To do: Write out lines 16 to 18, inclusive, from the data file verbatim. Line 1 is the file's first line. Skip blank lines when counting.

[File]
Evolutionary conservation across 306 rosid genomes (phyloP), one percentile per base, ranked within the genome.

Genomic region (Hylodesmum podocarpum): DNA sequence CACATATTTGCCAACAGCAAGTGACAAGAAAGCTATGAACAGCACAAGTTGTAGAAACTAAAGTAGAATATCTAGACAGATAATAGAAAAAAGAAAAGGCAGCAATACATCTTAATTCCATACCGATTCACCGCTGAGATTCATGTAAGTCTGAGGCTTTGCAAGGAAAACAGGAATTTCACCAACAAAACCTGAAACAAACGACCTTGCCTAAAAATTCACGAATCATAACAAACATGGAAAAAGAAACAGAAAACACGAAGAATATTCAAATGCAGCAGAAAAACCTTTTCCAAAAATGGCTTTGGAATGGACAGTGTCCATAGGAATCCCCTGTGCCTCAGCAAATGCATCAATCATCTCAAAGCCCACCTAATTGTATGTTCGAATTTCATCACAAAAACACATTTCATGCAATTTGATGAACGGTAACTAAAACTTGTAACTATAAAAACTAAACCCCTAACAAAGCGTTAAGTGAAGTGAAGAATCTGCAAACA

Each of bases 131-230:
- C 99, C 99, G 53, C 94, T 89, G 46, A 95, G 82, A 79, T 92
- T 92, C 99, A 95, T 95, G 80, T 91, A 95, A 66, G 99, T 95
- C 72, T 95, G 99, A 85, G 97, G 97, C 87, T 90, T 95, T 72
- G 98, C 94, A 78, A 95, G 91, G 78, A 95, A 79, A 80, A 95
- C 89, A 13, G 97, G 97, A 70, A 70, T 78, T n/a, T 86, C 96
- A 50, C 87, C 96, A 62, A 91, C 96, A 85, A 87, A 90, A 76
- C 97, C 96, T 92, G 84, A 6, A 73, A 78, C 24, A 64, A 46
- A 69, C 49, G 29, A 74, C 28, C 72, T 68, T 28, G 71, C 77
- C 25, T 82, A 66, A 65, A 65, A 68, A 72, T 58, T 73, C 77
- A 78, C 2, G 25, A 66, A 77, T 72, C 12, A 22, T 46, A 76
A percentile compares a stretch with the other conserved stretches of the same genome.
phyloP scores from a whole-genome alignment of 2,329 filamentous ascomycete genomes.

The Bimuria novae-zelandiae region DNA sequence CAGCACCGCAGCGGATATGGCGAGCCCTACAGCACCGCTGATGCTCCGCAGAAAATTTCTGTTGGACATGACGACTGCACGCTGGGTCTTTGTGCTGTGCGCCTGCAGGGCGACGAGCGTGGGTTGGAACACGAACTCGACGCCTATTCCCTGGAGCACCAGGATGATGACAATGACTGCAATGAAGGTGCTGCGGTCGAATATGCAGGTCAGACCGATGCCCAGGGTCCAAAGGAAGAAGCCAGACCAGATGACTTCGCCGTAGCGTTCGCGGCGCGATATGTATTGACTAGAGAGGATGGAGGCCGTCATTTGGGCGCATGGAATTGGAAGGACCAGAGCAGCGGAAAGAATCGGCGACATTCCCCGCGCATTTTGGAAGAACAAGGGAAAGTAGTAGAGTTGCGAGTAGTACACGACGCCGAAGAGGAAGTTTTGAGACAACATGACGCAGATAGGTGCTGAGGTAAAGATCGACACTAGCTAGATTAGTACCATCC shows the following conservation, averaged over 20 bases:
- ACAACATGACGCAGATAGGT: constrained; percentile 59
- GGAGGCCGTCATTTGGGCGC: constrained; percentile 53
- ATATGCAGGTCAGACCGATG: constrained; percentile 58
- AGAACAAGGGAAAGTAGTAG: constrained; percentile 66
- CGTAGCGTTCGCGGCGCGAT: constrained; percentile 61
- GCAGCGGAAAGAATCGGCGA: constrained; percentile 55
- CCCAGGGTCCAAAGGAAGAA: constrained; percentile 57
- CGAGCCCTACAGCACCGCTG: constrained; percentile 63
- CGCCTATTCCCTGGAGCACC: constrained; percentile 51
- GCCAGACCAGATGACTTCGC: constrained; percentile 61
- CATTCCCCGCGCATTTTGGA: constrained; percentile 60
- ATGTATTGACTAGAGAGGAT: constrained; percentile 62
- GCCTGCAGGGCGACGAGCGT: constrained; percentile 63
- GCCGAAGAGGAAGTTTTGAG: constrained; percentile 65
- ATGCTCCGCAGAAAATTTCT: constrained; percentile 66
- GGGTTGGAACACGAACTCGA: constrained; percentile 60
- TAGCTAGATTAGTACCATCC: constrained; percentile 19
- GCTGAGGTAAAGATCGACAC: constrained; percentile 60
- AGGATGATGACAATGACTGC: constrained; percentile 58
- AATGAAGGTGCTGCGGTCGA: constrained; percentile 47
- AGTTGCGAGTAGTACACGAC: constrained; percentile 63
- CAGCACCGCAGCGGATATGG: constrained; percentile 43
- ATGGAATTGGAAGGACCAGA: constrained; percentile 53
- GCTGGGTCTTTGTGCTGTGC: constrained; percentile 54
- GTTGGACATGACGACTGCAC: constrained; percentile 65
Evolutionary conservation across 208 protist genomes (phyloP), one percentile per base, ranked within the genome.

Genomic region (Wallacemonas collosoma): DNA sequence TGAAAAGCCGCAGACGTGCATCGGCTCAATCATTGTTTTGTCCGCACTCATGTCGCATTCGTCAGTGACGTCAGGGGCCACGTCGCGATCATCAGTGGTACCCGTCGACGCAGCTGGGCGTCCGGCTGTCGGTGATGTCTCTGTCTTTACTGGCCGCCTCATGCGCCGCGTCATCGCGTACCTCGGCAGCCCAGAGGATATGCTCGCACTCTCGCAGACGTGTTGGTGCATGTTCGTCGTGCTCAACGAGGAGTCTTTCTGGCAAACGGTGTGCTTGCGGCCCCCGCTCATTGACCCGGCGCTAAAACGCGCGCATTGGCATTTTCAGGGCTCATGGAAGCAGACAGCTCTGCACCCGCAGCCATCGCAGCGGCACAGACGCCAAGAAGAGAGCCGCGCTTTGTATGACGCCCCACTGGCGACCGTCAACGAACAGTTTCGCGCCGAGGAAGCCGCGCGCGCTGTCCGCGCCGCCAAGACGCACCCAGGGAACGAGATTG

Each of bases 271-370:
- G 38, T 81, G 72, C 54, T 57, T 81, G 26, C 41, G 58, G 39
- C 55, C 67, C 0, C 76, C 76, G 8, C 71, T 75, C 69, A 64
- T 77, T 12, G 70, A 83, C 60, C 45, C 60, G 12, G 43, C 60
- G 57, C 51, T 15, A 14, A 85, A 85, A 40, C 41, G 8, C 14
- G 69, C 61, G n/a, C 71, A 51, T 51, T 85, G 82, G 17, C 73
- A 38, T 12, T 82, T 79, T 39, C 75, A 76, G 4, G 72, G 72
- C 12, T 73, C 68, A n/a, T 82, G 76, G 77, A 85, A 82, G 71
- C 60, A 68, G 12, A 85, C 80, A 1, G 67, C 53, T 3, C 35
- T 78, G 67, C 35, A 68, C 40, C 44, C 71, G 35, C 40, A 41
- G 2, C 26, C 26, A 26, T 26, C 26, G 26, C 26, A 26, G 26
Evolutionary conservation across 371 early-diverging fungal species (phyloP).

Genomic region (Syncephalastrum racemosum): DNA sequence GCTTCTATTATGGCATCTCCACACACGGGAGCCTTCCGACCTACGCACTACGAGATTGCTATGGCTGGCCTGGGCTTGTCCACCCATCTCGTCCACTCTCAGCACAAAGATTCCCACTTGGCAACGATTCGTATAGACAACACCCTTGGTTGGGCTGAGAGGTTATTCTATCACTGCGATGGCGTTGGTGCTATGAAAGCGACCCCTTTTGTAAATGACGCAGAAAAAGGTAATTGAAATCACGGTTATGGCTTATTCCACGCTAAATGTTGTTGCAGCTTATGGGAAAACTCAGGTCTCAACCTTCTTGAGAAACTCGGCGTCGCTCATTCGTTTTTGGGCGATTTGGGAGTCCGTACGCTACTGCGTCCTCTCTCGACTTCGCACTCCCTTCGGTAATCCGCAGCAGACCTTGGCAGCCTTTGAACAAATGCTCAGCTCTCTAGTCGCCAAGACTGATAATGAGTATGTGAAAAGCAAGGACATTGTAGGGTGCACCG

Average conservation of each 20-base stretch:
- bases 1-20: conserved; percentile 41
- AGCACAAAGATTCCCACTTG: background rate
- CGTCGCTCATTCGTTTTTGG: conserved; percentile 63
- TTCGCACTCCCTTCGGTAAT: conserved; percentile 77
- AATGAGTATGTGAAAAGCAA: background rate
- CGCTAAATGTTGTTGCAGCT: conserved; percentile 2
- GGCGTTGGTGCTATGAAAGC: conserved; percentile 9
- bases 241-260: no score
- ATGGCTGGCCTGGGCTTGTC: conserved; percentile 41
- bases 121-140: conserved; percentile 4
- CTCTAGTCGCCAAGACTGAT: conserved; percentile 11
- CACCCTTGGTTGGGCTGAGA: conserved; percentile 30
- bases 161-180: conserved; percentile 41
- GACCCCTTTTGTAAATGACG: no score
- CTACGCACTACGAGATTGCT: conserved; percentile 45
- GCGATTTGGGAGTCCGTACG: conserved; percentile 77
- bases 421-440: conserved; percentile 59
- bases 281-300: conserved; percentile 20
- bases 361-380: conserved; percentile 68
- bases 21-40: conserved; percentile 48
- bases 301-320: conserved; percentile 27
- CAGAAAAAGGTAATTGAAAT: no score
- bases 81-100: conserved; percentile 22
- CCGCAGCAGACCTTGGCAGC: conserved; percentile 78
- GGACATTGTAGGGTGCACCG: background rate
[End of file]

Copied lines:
The Bimuria novae-zelandiae region DNA sequence CAGCACCGCAGCGGATATGGCGAGCCCTACAGCACCGCTGATGCTCCGCAGAAAATTTCTGTTGGACATGACGACTGCACGCTGGGTCTTTGTGCTGTGCGCCTGCAGGGCGACGAGCGTGGGTTGGAACACGAACTCGACGCCTATTCCCTGGAGCACCAGGATGATGACAATGACTGCAATGAAGGTGCTGCGGTCGAATATGCAGGTCAGACCGATGCCCAGGGTCCAAAGGAAGAAGCCAGACCAGATGACTTCGCCGTAGCGTTCGCGGCGCGATATGTATTGACTAGAGAGGATGGAGGCCGTCATTTGGGCGCATGGAATTGGAAGGACCAGAGCAGCGGAAAGAATCGGCGACATTCCCCGCGCATTTTGGAAGAACAAGGGAAAGTAGTAGAGTTGCGAGTAGTACACGACGCCGAAGAGGAAGTTTTGAGACAACATGACGCAGATAGGTGCTGAGGTAAAGATCGACACTAGCTAGATTAGTACCATCC shows the following conservation, averaged over 20 bases:
- ACAACATGACGCAGATAGGT: constrained; percentile 59
- GGAGGCCGTCATTTGGGCGC: constrained; percentile 53